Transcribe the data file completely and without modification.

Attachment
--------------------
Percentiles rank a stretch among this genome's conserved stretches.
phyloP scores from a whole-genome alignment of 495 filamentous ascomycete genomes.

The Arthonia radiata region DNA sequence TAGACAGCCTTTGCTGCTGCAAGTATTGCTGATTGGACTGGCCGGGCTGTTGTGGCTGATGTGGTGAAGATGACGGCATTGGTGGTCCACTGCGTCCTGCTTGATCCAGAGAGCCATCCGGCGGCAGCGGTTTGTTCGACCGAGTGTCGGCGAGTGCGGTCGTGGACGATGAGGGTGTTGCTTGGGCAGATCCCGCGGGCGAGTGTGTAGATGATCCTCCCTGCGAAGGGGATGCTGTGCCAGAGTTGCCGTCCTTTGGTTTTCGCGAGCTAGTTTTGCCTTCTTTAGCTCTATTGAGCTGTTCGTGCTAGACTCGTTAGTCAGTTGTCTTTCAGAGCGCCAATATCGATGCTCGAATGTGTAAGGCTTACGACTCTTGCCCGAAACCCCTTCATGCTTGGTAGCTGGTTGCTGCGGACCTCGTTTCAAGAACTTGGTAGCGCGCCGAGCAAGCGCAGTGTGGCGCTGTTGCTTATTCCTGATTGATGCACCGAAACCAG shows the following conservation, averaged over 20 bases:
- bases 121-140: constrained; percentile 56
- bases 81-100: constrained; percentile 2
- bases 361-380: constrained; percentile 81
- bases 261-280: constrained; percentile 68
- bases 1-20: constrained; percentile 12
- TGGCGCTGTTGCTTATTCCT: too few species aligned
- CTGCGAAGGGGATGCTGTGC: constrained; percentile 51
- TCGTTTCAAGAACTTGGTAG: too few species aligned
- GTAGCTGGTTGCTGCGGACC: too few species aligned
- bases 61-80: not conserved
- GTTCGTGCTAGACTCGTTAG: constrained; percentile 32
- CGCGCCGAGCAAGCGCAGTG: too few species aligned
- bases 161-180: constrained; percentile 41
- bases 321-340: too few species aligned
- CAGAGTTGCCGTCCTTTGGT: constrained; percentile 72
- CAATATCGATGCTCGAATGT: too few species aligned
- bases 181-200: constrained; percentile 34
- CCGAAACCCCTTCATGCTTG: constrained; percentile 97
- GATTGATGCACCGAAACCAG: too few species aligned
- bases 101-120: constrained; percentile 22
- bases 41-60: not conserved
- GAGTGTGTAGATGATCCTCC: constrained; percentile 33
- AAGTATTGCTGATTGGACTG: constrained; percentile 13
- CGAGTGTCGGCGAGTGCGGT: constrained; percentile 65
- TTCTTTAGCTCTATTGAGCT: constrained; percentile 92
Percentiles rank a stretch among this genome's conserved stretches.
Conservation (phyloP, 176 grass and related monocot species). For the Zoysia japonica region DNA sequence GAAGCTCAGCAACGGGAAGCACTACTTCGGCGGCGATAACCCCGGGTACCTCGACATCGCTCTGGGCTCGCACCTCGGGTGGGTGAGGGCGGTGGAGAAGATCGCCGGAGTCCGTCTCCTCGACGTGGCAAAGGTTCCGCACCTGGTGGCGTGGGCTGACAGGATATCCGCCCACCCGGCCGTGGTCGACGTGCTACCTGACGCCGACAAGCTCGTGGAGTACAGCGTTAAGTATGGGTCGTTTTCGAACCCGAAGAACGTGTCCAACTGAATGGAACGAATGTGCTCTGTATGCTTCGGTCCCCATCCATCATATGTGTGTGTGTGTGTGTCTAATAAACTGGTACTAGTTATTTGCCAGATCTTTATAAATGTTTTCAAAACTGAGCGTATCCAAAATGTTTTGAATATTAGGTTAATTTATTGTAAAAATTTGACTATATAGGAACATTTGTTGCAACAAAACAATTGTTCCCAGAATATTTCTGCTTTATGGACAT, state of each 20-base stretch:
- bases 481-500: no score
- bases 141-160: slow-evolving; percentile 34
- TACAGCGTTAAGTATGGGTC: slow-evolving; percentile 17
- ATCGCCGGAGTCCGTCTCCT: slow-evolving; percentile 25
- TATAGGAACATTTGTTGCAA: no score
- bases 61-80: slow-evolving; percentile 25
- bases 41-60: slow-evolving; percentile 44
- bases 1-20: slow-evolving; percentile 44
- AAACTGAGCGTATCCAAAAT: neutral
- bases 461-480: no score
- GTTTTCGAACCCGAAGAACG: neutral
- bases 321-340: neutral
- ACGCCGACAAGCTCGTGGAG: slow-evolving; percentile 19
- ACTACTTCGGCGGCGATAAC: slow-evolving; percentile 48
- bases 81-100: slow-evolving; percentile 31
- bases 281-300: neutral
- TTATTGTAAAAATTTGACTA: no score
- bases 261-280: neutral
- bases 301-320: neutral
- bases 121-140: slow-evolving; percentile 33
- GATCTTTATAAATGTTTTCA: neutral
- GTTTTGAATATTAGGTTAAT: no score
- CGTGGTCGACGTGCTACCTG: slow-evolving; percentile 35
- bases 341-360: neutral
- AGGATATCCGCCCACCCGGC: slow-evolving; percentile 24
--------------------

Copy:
Percentiles rank a stretch among this genome's conserved stretches.
phyloP scores from a whole-genome alignment of 495 filamentous ascomycete genomes.

The Arthonia radiata region DNA sequence TAGACAGCCTTTGCTGCTGCAAGTATTGCTGATTGGACTGGCCGGGCTGTTGTGGCTGATGTGGTGAAGATGACGGCATTGGTGGTCCACTGCGTCCTGCTTGATCCAGAGAGCCATCCGGCGGCAGCGGTTTGTTCGACCGAGTGTCGGCGAGTGCGGTCGTGGACGATGAGGGTGTTGCTTGGGCAGATCCCGCGGGCGAGTGTGTAGATGATCCTCCCTGCGAAGGGGATGCTGTGCCAGAGTTGCCGTCCTTTGGTTTTCGCGAGCTAGTTTTGCCTTCTTTAGCTCTATTGAGCTGTTCGTGCTAGACTCGTTAGTCAGTTGTCTTTCAGAGCGCCAATATCGATGCTCGAATGTGTAAGGCTTACGACTCTTGCCCGAAACCCCTTCATGCTTGGTAGCTGGTTGCTGCGGACCTCGTTTCAAGAACTTGGTAGCGCGCCGAGCAAGCGCAGTGTGGCGCTGTTGCTTATTCCTGATTGATGCACCGAAACCAG shows the following conservation, averaged over 20 bases:
- bases 121-140: constrained; percentile 56
- bases 81-100: constrained; percentile 2
- bases 361-380: constrained; percentile 81
- bases 261-280: constrained; percentile 68
- bases 1-20: constrained; percentile 12
- TGGCGCTGTTGCTTATTCCT: too few species aligned
- CTGCGAAGGGGATGCTGTGC: constrained; percentile 51
- TCGTTTCAAGAACTTGGTAG: too few species aligned
- GTAGCTGGTTGCTGCGGACC: too few species aligned
- bases 61-80: not conserved
- GTTCGTGCTAGACTCGTTAG: constrained; percentile 32
- CGCGCCGAGCAAGCGCAGTG: too few species aligned
- bases 161-180: constrained; percentile 41
- bases 321-340: too few species aligned
- CAGAGTTGCCGTCCTTTGGT: constrained; percentile 72
- CAATATCGATGCTCGAATGT: too few species aligned
- bases 181-200: constrained; percentile 34
- CCGAAACCCCTTCATGCTTG: constrained; percentile 97
- GATTGATGCACCGAAACCAG: too few species aligned
- bases 101-120: constrained; percentile 22
- bases 41-60: not conserved
- GAGTGTGTAGATGATCCTCC: constrained; percentile 33
- AAGTATTGCTGATTGGACTG: constrained; percentile 13
- CGAGTGTCGGCGAGTGCGGT: constrained; percentile 65
- TTCTTTAGCTCTATTGAGCT: constrained; percentile 92
Percentiles rank a stretch among this genome's conserved stretches.
Conservation (phyloP, 176 grass and related monocot species). For the Zoysia japonica region DNA sequence GAAGCTCAGCAACGGGAAGCACTACTTCGGCGGCGATAACCCCGGGTACCTCGACATCGCTCTGGGCTCGCACCTCGGGTGGGTGAGGGCGGTGGAGAAGATCGCCGGAGTCCGTCTCCTCGACGTGGCAAAGGTTCCGCACCTGGTGGCGTGGGCTGACAGGATATCCGCCCACCCGGCCGTGGTCGACGTGCTACCTGACGCCGACAAGCTCGTGGAGTACAGCGTTAAGTATGGGTCGTTTTCGAACCCGAAGAACGTGTCCAACTGAATGGAACGAATGTGCTCTGTATGCTTCGGTCCCCATCCATCATATGTGTGTGTGTGTGTGTCTAATAAACTGGTACTAGTTATTTGCCAGATCTTTATAAATGTTTTCAAAACTGAGCGTATCCAAAATGTTTTGAATATTAGGTTAATTTATTGTAAAAATTTGACTATATAGGAACATTTGTTGCAACAAAACAATTGTTCCCAGAATATTTCTGCTTTATGGACAT, state of each 20-base stretch:
- bases 481-500: no score
- bases 141-160: slow-evolving; percentile 34
- TACAGCGTTAAGTATGGGTC: slow-evolving; percentile 17
- ATCGCCGGAGTCCGTCTCCT: slow-evolving; percentile 25
- TATAGGAACATTTGTTGCAA: no score
- bases 61-80: slow-evolving; percentile 25
- bases 41-60: slow-evolving; percentile 44
- bases 1-20: slow-evolving; percentile 44
- AAACTGAGCGTATCCAAAAT: neutral
- bases 461-480: no score
- GTTTTCGAACCCGAAGAACG: neutral
- bases 321-340: neutral
- ACGCCGACAAGCTCGTGGAG: slow-evolving; percentile 19
- ACTACTTCGGCGGCGATAAC: slow-evolving; percentile 48
- bases 81-100: slow-evolving; percentile 31
- bases 281-300: neutral
- TTATTGTAAAAATTTGACTA: no score
- bases 261-280: neutral
- bases 301-320: neutral
- bases 121-140: slow-evolving; percentile 33
- GATCTTTATAAATGTTTTCA: neutral
- GTTTTGAATATTAGGTTAAT: no score
- CGTGGTCGACGTGCTACCTG: slow-evolving; percentile 35
- bases 341-360: neutral
- AGGATATCCGCCCACCCGGC: slow-evolving; percentile 24